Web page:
Wednesday Law Report: Shareholder could also be employee

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The Independent Culture
17 February 1999

Secretary of State for Trade and Industry v Bottrill

Court of Appeal (Lord Woolf, Master of the Rolls, Lord Justice Peter Gibson and Lord Justice Mantell) 12 February 1999

WHETHER A controlling shareholder of a company could also be an employee of that company for the purposes of the Employment Rights Act 1996 depended on the circumstances of the particular case.

The Court of Appeal dismissed the appeal of the Department of Trade and Industry against a decision of the Employment Appeal Tribunal that the respondent, who was sole shareholder of a company, was entitled as an employee of the company to a redundancy payment under section 166 of the Employment Rights Act 1996.

The respondent became managing director of the company and held the only issued share. It was intended in the future that an American group would hold 80 per cent of the shares in the company, and a draft shareholders' agreement to that effect had been prepared. The respondent signed a contract of employment.

The company became insolvent before the shareholders' agreement was executed. A receiver was appointed and the respondent was dismissed with effect from April 1996. His application to the DTI for a redundancy payment from the National Insurance Fund under section 166 of the Employment Rights Act 1996 was rejected on the ground that he was not an employee.

He applied to an industrial tribunal which concluded that he was an employee of the company, relying on its findings that his status as sole shareholder was only temporary, and that any control which he had had of the group was only theoretical. The tribunal laid stress on the facts that the respondent had paid National Insurance contributions and tax as if he were an employee, was entitled to sick pay, worked fixed hours and had a contract with the company which was described as a contract of employment.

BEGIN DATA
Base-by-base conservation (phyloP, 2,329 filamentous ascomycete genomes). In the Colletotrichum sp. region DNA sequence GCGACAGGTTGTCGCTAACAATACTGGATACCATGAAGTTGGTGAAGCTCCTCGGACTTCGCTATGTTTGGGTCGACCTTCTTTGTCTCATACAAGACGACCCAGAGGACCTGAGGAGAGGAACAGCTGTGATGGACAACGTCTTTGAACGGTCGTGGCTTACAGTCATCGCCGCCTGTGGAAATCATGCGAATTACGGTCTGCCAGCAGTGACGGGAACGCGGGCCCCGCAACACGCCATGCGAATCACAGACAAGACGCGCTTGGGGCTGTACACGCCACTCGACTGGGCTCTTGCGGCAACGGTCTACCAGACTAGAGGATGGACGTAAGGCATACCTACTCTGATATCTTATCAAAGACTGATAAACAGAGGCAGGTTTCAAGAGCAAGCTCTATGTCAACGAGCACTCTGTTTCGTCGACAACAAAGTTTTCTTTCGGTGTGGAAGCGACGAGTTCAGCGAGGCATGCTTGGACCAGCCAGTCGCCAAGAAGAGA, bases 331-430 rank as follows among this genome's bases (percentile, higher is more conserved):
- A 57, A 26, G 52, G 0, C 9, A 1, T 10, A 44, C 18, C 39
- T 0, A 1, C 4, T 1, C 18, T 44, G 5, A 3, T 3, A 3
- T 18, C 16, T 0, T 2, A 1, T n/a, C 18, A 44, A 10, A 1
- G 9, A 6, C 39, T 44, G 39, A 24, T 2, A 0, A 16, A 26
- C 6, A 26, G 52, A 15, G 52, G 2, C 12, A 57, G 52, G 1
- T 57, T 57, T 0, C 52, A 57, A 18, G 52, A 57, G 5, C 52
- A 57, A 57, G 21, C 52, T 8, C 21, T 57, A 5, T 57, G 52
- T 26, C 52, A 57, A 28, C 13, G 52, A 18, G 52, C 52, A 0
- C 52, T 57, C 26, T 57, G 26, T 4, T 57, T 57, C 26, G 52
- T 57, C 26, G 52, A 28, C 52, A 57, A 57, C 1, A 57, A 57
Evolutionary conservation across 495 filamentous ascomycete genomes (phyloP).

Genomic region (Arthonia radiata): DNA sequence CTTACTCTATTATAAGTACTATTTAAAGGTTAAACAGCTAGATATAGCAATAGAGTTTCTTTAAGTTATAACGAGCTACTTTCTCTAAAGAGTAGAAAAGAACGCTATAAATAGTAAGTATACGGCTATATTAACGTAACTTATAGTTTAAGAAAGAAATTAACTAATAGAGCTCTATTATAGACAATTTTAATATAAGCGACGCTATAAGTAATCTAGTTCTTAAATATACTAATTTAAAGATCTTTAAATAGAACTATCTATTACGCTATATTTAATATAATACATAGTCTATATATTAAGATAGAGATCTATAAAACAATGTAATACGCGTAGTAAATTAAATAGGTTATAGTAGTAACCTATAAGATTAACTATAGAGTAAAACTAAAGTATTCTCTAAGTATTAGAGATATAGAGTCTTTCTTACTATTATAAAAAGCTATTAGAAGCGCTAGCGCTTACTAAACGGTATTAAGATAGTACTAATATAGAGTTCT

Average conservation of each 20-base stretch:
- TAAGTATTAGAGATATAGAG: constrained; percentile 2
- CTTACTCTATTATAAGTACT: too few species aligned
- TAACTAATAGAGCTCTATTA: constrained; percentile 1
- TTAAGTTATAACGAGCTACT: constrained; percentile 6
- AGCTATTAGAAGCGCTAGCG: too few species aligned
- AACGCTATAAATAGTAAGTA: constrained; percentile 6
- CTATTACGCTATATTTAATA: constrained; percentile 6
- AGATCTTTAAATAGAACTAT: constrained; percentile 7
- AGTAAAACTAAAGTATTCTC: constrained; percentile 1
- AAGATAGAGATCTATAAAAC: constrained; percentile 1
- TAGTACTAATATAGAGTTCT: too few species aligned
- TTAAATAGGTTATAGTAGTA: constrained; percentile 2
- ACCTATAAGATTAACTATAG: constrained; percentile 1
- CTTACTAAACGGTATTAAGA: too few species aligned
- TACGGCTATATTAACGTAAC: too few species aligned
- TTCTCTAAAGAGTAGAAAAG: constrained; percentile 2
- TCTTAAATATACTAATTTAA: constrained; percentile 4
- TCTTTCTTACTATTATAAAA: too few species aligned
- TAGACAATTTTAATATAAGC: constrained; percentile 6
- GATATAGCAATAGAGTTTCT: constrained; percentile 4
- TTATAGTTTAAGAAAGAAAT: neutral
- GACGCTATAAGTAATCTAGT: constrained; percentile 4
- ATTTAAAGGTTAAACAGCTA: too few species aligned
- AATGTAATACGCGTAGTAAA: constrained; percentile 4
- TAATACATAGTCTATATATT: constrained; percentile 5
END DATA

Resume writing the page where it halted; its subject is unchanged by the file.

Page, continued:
The Employment Appeal Tribunal upheld the industrial tribunal's determination, and the DTI appealed, submitting, inter alia, in reliance on the decision of the EAT in Buchan and Ivey v Secretary of State for Employment [1997] IRLR 80, that whatever his position for other purposes, an individual who held the sole or controlling shareholding in a limited company was not to be regarded as an employee for the purposes of the 1996 Act.

Jennifer Eady (the Treasury Solicitor) for the DTI; Martyn Barklem (Shulmans, Leeds) for the respondent.

Lord Woolf MR said that whilst there were attractions in having a simple and clear test which would determine whether a shareholder or a director was an employee for the purposes of the Employment Rights Act 1996, the Act itself did not provide such a test and it was far from obvious what Parliament would have intended the test to be.

There was no justification for departing from the well- established position in the law of employment generally, which was that whether or not an employer or employee relationship existed could only be decided by having regard to all the relevant facts. If an individual had a controlling shareholding that was certainly a fact which was likely to be significant, but was not to be taken as determinative.

In such a case, a tribunal might wish to consider whether there was or had been a genuine contract between the company and the shareholder, and, if the contract was not a sham, whether the contract actually gave rise to an employer/employee relationship; whether there were other directors apart from the shareholder employee, and whether the company's constitution gave the shareholder rights such that he was in reality answerable only to himself and incapable of being dismissed; and whether, if he was a director, he was able under the Articles of Association to vote on matters in which he was personally interested, such as the termination of his contract of employment.

In the present case the industrial tribunal had been entitled to conclude that there was a genuine contractual relationship between the respondent and his company.